The first half is more fun, setting the context for the math and physics. Then you get to the math, which is more fun than it was in high school, but still math.
A very comprehensive review of 17th century physics in Europe. The author’s premise that it gave birth to the modern world seems correct because it bridges the gap between the medieval world which reached conclusions about the physical world by reasoning about the “why” of things, rather than the “how” and experimentation to find out. Nevertheless, he explains, that even the most accomplished men (and they were all men) of the Royal Society had a firm belief in a supreme being, a designer and creator. But they also deduced that he was a mathematician, which allowed them to try to discover the workings of his universe through mathematics.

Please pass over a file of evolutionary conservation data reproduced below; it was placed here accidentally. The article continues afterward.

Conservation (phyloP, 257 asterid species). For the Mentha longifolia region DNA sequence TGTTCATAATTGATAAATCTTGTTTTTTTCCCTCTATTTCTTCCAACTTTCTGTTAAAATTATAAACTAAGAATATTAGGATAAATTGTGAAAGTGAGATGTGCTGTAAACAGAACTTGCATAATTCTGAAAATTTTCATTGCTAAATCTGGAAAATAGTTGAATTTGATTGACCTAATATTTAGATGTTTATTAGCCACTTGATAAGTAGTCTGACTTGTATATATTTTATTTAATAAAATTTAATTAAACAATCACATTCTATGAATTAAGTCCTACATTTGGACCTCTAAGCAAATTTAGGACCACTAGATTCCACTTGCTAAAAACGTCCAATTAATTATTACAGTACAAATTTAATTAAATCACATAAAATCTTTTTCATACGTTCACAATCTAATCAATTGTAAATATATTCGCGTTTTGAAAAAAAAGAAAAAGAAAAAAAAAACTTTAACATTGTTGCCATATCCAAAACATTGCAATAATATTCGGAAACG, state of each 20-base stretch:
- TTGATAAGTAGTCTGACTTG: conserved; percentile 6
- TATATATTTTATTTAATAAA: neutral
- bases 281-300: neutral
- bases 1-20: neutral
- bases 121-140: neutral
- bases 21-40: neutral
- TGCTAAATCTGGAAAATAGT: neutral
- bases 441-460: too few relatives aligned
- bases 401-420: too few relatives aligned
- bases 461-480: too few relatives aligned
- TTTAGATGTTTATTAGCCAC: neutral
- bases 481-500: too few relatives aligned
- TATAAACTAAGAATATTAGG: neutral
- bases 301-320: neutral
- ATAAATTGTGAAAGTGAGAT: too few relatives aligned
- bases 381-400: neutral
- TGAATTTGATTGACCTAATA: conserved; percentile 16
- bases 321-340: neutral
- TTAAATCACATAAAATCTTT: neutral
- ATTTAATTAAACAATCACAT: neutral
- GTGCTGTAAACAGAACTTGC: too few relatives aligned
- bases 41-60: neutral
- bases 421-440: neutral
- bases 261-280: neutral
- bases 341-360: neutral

This book is very readable even when the author is explaining difficult concepts. But as another reviewer noted, I too find that it jumps around a bit too much even though there is a time line to aid the reader in placing events. I thought the number of short chapters was overdone, and I would have preferred longer ones that covered a specific scientist or scientists working on a particular problem or chapters with the subject of inquiry.
An interesting historical look at the state of the societies when the worldview changed from the age of mysticism to the scientific method. Not that this paradigm shift happened at once, nor that the participants had any idea the changes that they would wrought on the world. Definitely worth reading if you are interested.
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